We have learned how important it is for the younger generation to have intergenerational relationships within the church, so when they come back from college, they find foundational relationships that are meaningful to them. This is a value that space can help express.

I visited a church during the COVID season where I was so impressed by their lobby space. There was something for everyone in the furniture, colors, textures, and flooring. It included contemporary furniture for adults next to lower furniture for kids. I could picture grandparents, parents, and kids all interacting in the space together. These are simple solutions to bring generations together.

The Space In Between

Another topic for discussion in churches and businesses, in general, has been the idea of in-between spaces, places where technology can allow us to meet people where they are. As we think about the goal and mission of the church–to reach the lost, make disciples, and serve the world–many are striving to do that in new ways by exploring the following:

What are the ways we can use our homes to reach lost people and make disciples?
How do we use our buildings better?
What are the in-between spaces where people are already living, where technology allows us to connect and engage?

In regions with milder weather, we’ve seen restaurants shift more toward outdoor dining. Some churches worshiping outdoors also found this to be a great new way to engage people who wouldn’t typically opt to join them in their building. People enjoyed worshiping outside in nature. We have found that people often feel closest to God in nature.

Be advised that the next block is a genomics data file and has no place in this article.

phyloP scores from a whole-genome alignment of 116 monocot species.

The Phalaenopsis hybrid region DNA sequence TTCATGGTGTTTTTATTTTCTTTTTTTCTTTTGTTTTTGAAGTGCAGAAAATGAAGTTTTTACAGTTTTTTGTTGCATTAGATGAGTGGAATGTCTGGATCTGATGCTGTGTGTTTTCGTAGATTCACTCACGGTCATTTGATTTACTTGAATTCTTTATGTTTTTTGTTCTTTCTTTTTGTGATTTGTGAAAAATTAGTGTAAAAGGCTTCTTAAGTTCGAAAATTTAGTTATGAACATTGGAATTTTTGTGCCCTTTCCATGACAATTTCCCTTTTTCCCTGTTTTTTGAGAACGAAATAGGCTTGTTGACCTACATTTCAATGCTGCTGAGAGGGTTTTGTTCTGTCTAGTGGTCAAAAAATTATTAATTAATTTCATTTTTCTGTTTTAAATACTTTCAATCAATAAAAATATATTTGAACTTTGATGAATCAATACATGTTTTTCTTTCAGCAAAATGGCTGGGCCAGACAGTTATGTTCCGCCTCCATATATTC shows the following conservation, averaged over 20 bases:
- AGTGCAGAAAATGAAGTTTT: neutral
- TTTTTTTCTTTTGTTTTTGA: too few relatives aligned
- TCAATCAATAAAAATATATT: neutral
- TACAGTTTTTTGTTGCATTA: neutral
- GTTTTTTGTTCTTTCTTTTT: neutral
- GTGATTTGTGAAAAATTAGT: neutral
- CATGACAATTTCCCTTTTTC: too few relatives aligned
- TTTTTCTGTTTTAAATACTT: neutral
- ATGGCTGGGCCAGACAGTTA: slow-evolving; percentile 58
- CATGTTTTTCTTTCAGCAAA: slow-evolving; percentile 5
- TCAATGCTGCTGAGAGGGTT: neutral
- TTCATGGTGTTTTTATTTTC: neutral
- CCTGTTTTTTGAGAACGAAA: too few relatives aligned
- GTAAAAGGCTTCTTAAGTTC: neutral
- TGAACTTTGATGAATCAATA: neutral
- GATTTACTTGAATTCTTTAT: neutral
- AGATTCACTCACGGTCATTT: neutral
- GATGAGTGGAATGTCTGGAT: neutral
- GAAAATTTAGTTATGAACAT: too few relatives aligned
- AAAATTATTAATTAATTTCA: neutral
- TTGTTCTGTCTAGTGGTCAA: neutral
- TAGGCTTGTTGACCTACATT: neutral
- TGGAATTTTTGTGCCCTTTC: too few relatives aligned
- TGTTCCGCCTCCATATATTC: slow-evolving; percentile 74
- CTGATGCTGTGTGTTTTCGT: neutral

Maybe you continue to offer outdoor environments, or perhaps it could be that you look for more interplay between the indoors and outdoors, like incorporating windows in worship spaces or creating lobby spaces that have gathering areas with outdoor elements.

Internal Spaces

As we return to the Southwest example, we can look to the spaces in their operations centers to learn more about how they support their customer experience. They have defined a culture to enhance the travel experience. What we see in their behind-the-scenes space is that it just encourages the culture they want their people to carry out. They have a 24-hour, seven-day-week listening center where Southwest employees follow news, social media, what people are sharing about travel experiences, and what’s happening in the world. They make real-time business decisions on real-time data about how people are interacting digitally and physically with Southwest.

When churches come to us, they are often thinking about key public-facing ministry spaces like the sanctuary, lobby, or children’s space, and those are critical spaces. But, other spaces also help a church operate well, like their staff or volunteer central spaces.

As we think about a phygital approach to ministry, we’re already seeing churches create recording studios, Zoom rooms, and places where things are assembled and sent out. Those behind-the-scenes spaces could be even more important than they were before.

First published on AspenGroup.com. Used by permission.